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Michael Best prevails on subcontractor dispute appeal

Michael Best prevails on subcontractor dispute appeal

Two attorneys at Michael Best & Friedrich prevailed in a $1.1 million subcontractor dispute in front of the Court of Appeals.

The case had the appellate court consider the application of the economic-loss doctrine and the distinction between tort and contract law in Mechanical, Inc. v. Venture Electrical Contractors, Inc. The dispute was one of first impression in Wisconsin, the firm said in a press release.

The two companies were subcontractors working on a research-laboratory addition to the Great Lakes Research Facility at UW-Milwaukee. Each received separate but similar subcontracts from J.P. Cullen, the general contractor, in 2012.

Upon the completion of the project, Venture asked for more than $1 million from Cullen for costs related to delays and untimely performance. Venture blamed Mechanical and other subcontractors for its losses. Cullen denied the claim, saying it was untimely and Venture’s subcontract precluded recovery for delay.

Unrelated to Mechanical’s work for Cullen, Venture asked Mechanical to install concrete embeds to support the electrical conduit. Mechanical billed about $12,000 for the work, but the company said it had never received payment.

Mechanical sued Venture for the $12,000 payment, and Venture counterclaimed in negligence, seeking nearly $1.1 million for delay-related damages on the Cullen project. Mechanical moved for summary-judgment dismissal of the counterclaim on the ground that it was barred by the economic-loss doctrine. Waukesha County Circuit Court Judge William Domina granted Mechanical’s motion.

Venture then appealed, arguing that the economic-loss doctrine didn’t apply in the dispute because the subcontracts were for services, not products. Scott Halloin, shareholder of Halloin Law Group in Milwaukee, represented Venture. He said the two companies were horizontal subcontractors, not vertical, in a chain of contracts.

“If the Circuit Court’s ruling is affirmed, Venture would fall between the stools of contract and tort law because Venture and Mechanical do not have contractual remedies against each other,” wrote Scott Halloin of Halloin Law Group in Milwaukee, who represented Venture.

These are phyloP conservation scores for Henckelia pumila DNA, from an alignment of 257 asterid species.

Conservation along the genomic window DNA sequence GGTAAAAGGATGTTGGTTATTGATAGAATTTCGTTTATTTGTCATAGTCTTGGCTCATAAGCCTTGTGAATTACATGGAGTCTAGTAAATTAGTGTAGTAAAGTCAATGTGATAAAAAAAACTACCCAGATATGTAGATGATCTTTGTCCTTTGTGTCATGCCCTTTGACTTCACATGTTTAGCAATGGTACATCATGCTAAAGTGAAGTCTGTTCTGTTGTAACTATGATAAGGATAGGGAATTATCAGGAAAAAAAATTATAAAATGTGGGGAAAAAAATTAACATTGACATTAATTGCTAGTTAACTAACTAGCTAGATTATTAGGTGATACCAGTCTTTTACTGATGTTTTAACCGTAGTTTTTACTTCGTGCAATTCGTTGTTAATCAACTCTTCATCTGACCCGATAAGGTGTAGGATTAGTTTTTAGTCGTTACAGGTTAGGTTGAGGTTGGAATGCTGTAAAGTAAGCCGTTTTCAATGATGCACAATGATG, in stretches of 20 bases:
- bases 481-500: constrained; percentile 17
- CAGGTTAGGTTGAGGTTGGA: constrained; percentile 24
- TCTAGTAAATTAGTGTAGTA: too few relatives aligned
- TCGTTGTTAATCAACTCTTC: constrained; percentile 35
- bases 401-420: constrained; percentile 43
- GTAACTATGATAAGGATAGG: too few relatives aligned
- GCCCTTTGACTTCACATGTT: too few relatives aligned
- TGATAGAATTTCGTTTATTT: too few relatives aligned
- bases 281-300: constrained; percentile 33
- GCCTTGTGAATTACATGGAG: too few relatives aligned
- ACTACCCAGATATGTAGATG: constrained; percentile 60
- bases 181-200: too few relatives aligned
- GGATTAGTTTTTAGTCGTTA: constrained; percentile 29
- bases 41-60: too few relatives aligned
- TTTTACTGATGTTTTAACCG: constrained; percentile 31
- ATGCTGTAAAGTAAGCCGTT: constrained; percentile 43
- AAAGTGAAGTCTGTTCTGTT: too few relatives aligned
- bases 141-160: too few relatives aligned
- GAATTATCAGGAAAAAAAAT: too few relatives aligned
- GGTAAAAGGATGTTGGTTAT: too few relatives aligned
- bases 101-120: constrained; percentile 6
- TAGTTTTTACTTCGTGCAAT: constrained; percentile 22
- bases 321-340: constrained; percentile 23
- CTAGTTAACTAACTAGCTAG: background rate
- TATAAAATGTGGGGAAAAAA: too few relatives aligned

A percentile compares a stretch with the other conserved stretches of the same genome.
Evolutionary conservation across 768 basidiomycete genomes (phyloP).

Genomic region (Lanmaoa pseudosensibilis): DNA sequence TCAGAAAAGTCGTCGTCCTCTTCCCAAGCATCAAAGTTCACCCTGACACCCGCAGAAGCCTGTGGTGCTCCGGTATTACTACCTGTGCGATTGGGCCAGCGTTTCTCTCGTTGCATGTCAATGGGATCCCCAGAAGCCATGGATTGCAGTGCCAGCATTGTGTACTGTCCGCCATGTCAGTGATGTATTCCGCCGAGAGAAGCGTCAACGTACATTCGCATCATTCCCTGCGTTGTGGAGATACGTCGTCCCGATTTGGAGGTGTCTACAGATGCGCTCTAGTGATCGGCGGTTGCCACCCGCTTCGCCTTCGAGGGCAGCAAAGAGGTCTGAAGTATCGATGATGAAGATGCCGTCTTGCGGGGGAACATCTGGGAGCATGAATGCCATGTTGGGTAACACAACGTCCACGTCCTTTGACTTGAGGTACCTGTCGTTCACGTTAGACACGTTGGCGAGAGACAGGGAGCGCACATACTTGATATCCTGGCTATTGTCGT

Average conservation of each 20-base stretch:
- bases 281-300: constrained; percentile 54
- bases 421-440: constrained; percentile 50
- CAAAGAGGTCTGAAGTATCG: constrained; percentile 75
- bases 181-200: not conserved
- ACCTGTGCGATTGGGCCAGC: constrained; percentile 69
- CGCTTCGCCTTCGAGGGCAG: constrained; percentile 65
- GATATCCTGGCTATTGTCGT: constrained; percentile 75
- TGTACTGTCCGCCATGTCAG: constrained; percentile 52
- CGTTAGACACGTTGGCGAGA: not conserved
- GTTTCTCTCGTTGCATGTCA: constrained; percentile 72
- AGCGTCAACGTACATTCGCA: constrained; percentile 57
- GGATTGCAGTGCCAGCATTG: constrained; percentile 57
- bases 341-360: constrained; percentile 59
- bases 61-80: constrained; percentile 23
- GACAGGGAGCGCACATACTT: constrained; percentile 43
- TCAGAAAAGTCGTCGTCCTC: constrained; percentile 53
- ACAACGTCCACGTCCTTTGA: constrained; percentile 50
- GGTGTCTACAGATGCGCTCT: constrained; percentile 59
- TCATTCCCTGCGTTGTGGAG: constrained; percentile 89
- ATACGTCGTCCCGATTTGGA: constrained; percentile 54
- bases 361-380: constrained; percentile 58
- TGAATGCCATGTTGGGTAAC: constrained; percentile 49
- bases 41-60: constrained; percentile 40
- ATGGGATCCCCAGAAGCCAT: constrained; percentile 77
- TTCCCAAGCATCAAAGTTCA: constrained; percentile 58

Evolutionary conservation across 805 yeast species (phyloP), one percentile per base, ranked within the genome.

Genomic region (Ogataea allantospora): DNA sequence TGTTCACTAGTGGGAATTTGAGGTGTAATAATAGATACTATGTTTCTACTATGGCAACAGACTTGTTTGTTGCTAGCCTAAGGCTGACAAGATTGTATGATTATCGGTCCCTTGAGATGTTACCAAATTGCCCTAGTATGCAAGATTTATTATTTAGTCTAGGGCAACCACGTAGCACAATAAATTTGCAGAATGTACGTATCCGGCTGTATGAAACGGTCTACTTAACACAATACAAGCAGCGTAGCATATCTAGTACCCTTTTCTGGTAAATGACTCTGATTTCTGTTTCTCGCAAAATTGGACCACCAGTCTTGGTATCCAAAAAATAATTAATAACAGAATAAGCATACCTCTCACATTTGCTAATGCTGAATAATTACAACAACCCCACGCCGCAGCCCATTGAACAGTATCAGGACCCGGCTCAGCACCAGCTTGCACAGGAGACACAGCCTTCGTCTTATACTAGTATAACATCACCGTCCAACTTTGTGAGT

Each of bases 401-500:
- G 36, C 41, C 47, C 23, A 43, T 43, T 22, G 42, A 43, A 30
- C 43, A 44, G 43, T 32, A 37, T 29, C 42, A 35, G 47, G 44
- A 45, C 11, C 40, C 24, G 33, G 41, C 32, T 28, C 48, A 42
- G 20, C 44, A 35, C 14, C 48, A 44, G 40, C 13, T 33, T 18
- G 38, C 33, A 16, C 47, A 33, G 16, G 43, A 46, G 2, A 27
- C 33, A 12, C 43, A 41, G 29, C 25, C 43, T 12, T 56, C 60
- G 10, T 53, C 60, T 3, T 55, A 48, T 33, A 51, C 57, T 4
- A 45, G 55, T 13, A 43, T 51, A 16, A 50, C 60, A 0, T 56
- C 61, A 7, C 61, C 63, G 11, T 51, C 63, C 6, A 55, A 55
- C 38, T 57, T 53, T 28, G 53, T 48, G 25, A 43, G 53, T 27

Mechanical’s lawyers, Roy Wagner and Lauren Triebenbach of Michael Best, argued that the economic-loss doctrine bars claims for economic damages by one subcontractor against another. Mechanical said each subcontractor had negotiated its own subcontract that contained a procedure for dealing with  impact claims, meaning an affected subcontractor should pursue relief with the general contractor.

“Venture is a sophisticated commercial party that negotiated and signed a contract where it received over 5 Million Dollars,” Mechanical’s brief said. “It is not some innocent first-time contractor, which could not have foreseen this risk.”

The Court of Appeals affirmed the circuit court’s order, finding contract law provides the remedies for Venture’s economic loss. In the opinion released on April 22, the appellate judges agreed the economic loss doctrine barred the negligence claim.

“The network of interrelated contracts contained their duties of care and contractual remedies,” the Court of Appeals opinion said. “Thus, there is no independent tort duty owing from Mechanical to Venture to timely perform its contract with Cullen, or to avoid the risk of economic loss to Venture. Finding otherwise would eliminate the contract/tort distinction.”

Michael Best praised the appellate court’s decision, saying it was a natural progression in Wisconsin’s line of cases concerning the economic-loss doctrine.

“Furthermore, the ruling prevents the risk and legal confusion that would occur if project subcontractors could sue each other, which would be detrimental to owners, contractors, and overall project stability,” the firm said in a press release.

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